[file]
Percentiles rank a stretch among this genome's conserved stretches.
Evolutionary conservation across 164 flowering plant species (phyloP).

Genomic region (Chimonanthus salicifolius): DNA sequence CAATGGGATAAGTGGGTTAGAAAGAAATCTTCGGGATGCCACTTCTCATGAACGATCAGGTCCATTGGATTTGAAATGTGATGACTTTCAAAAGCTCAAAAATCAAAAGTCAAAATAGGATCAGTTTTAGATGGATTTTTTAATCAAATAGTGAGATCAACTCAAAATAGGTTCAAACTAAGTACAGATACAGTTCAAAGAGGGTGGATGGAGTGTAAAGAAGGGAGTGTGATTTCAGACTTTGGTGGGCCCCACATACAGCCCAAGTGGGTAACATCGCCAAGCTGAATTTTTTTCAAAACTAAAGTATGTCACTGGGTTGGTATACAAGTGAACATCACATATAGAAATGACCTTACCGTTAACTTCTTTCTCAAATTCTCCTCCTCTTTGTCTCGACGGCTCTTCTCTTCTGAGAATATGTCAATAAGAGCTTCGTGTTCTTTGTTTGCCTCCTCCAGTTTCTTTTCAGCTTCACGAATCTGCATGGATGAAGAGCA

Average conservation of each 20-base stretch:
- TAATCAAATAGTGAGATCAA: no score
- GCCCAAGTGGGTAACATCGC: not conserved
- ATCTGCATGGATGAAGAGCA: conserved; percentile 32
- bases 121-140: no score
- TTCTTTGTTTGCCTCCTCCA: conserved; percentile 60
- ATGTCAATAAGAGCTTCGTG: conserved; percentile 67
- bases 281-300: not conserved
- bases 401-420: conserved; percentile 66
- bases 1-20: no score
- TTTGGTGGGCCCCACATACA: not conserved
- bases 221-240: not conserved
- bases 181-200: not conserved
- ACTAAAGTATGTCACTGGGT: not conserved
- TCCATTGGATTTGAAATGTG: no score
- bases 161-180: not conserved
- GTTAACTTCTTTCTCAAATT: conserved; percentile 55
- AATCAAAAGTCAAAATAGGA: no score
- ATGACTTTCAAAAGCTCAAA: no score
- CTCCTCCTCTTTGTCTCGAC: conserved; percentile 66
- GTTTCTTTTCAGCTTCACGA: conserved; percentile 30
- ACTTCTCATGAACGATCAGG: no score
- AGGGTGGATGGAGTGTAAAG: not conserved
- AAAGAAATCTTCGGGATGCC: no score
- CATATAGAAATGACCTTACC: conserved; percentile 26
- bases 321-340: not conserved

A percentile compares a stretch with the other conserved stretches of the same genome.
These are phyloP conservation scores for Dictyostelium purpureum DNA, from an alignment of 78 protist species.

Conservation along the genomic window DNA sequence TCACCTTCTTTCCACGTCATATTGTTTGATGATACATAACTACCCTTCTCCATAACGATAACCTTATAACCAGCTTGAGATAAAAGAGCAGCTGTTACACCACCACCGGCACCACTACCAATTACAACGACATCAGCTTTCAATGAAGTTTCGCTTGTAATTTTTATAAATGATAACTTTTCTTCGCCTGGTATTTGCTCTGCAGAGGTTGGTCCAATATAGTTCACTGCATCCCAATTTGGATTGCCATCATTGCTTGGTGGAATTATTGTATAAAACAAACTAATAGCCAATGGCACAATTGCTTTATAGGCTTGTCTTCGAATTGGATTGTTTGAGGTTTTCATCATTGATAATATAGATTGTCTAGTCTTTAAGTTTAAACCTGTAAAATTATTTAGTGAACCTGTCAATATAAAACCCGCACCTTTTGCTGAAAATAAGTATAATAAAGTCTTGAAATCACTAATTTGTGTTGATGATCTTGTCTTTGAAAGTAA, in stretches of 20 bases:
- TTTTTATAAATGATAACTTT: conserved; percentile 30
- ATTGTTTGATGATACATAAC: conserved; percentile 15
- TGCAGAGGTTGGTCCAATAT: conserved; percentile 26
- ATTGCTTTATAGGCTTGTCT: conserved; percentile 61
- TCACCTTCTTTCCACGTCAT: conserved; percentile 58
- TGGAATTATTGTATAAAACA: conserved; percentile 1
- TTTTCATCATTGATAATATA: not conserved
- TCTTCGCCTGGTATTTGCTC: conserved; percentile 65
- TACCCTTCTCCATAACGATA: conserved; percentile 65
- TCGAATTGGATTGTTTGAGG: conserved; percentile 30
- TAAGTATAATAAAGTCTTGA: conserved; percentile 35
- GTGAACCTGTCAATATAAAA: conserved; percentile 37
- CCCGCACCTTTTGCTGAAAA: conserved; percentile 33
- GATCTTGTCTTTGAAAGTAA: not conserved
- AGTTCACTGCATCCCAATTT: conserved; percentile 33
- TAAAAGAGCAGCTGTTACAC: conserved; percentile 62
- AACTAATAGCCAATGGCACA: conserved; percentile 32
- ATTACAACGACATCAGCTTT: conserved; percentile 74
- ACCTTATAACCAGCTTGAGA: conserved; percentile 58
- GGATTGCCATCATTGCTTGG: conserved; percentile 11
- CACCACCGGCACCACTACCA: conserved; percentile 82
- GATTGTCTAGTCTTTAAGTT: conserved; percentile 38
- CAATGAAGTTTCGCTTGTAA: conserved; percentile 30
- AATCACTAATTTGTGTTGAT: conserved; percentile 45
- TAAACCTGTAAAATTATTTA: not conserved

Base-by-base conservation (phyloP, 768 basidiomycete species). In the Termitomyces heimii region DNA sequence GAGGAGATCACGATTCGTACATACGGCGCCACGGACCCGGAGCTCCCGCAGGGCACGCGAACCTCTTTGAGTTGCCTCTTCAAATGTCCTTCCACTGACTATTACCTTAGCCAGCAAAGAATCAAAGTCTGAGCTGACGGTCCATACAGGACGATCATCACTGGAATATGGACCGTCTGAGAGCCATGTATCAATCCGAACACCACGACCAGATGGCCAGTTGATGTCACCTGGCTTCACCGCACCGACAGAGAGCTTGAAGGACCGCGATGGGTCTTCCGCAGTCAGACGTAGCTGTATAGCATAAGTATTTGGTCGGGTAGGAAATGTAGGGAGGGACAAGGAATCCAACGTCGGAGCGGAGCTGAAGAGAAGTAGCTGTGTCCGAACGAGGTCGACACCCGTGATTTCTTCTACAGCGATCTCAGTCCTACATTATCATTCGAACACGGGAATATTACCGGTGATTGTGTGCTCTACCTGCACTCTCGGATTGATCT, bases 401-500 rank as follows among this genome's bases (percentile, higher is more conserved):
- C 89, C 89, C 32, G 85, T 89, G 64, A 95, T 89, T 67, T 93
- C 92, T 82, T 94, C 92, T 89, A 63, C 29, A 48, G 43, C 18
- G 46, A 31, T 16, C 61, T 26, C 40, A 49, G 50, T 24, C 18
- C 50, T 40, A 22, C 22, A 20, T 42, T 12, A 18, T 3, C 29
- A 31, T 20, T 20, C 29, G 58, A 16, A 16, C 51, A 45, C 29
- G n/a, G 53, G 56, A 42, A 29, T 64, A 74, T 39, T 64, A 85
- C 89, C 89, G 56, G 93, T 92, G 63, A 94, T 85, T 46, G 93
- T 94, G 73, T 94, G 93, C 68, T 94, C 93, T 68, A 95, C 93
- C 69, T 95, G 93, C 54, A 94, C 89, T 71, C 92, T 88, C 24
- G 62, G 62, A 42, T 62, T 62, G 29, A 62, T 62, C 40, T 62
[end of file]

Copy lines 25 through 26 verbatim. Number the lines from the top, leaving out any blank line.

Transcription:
- ACTTCTCATGAACGATCAGG: no score
- AGGGTGGATGGAGTGTAAAG: not conserved